The Boyfriend Tee

Pattern: McCall's Misses' Tops M6164, without the bells and whistles
Fabric: double knit cotton leftover after my striped dress
Cost: remnants





I've made blouses and sun dresses and a retro bathing suit. But lately I just want to wear my boyfriend's shirts. They are soft and comfy and say funny things on them or come from cool places. So instead of stealing all his shirts, I decided to make myself one (and have already bought fabric for more...).


When I first started sewing in high school, I worked almost exclusively with knits. Don't get me wrong, they're not great for beginners. I sewed straight seams and the stitches popped. The hems rolled. But knits stretch so I didn't need a zipper, and they don't ravel at the unfinished edges. When I got a little better I started making more structured garments. I finished my seams. And shit got serious. Darts, invisible zips, scalloped edges. My last two projects felt like monumental works (I made a dancing .gif!). So it was about time to return to my roots. I've since honed my skills in working with knits, and this top took literally an hour and a half from start to finish.

Similar to my brother's shirt or my circle dress, a t-shirt is really just a front, back, and neckband. I use McCall's M6164 as my stand-by because it fits me well (and, in my brother's case, just a traced men's shirt). You run the whole thing through the serger and you're pretty much set. The neckband I always cut about an inch smaller than the neck, which works out perfectly. Oh, and this one has a pocket.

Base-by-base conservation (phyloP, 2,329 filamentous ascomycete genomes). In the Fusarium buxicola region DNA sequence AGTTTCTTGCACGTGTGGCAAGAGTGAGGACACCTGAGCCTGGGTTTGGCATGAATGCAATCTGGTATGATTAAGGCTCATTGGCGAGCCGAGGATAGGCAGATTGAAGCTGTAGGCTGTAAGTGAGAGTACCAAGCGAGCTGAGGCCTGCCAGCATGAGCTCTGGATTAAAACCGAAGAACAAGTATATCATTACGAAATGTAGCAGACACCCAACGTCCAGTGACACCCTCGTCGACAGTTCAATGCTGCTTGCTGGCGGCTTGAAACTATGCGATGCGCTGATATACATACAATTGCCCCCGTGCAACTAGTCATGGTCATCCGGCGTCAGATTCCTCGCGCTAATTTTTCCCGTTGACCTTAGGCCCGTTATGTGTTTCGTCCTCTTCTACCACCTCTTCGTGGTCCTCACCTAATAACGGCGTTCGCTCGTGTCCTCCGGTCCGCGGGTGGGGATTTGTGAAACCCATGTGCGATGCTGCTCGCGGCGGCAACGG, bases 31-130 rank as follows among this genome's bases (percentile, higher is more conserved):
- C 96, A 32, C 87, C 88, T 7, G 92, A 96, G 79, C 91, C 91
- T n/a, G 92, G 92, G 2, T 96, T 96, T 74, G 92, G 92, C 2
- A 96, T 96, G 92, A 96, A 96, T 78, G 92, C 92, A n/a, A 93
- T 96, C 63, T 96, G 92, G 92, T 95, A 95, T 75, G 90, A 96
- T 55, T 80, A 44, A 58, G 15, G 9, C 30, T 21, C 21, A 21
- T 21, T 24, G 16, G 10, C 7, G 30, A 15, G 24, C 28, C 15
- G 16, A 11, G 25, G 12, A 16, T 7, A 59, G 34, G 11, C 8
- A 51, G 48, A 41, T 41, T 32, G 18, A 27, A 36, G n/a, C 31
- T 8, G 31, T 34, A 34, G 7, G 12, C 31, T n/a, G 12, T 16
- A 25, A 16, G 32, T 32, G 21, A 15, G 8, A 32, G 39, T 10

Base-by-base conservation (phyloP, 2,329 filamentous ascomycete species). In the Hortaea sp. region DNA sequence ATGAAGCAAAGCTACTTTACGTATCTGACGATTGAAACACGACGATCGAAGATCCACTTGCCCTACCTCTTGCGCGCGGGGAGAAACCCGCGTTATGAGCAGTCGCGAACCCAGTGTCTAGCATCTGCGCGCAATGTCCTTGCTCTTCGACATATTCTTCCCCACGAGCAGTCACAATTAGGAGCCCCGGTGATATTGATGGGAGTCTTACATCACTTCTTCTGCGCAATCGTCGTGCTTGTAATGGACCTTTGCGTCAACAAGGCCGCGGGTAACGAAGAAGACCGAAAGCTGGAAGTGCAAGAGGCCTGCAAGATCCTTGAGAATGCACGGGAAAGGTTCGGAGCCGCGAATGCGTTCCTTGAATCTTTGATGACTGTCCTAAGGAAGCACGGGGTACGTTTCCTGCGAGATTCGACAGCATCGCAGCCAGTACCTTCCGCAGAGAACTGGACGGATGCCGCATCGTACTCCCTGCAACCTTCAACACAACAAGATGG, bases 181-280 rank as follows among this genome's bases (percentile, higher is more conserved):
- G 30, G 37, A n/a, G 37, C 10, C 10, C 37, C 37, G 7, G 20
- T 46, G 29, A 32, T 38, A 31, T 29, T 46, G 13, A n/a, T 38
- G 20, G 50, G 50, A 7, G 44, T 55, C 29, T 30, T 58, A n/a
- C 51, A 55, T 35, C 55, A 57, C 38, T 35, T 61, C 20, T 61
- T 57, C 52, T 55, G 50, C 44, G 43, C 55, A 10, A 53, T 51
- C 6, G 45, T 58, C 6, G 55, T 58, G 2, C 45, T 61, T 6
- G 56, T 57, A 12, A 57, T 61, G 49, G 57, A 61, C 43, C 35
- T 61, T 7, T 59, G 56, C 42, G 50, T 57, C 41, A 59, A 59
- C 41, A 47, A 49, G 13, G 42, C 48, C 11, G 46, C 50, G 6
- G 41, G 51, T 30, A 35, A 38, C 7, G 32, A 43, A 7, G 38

Without cover stitch, though, the only dilemma I've hit is how to hem the sleeves and bottom. My walking foot has been a big help in most cases, but I needed a stitch that wouldn't pop when stretched. I tried the twin needle but had a lot of trouble. In order for the stitch to not form a pintuck, you have to set the machine tension at zero. But when the tension is at zero, the bobbin thread doesn't zig zag back and forth between the two top threads, and keeps snapping. Apparently Oona (the newly-revealed TV-star!) recommended using a zig-zag stitch with the twin needle on Patty's blog (but then wouldn't it look like a twin zig-zag stitch?). For my brother's shirt, which was a very slippery rayon knit, I switched to a single needle and used a three-stitch zig-zag stitch. For this one, which is a lot thicker and could handle not puckering, I upped the machine tension and used the twin needle.

Do you have any tips and tricks for the twin needle on knits? I'm one step away from easy sewing!

You can read my review at PatternReview.com.

5 comments:

  1. Have you tried tissue paper under the hem when sewing with the twin needle? It helps me keep the tunneling between the stitches at bay. Steam a seam works too, but won't really stretch. Also, fusible bias stay tape may help, though I haven't tried this.

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  2. Have you tried tissue paper under the hem when sewing with the twin needle? It helps me keep the tunneling between the stitches at bay. Steam a seam works too, but won't really stretch. Also, fusible bias stay tape may help, though I haven't tried this.

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  3. Cool shirt! I've heard of people cutting a strip of interfacing (I've never done it but I guess it would be knit interfacing) and putting it between the layers and twin needling. Using a long stitch length usually helps me.

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  4. This is an old post, so maybe you've figured out a solution by now.

    I have used Steam-a-Seam when I'm lazy, since my hems don't need to stretch that much. But I mostly use zigzag. On my mid-2000s era Singer, the three-step zigzag worked best, but my vintage Pfaff makes a better knit hem with just the regular zigzag. I marked the ideal setting with a rhinestone on my stitch selector wheel.

    I agree with you about knits: not the easiest fabric for beginners to work with, but it's forgiving for fit errors.

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  5. thank you Julianne! I love the idea to mark your sewing machine with a rhinestone!

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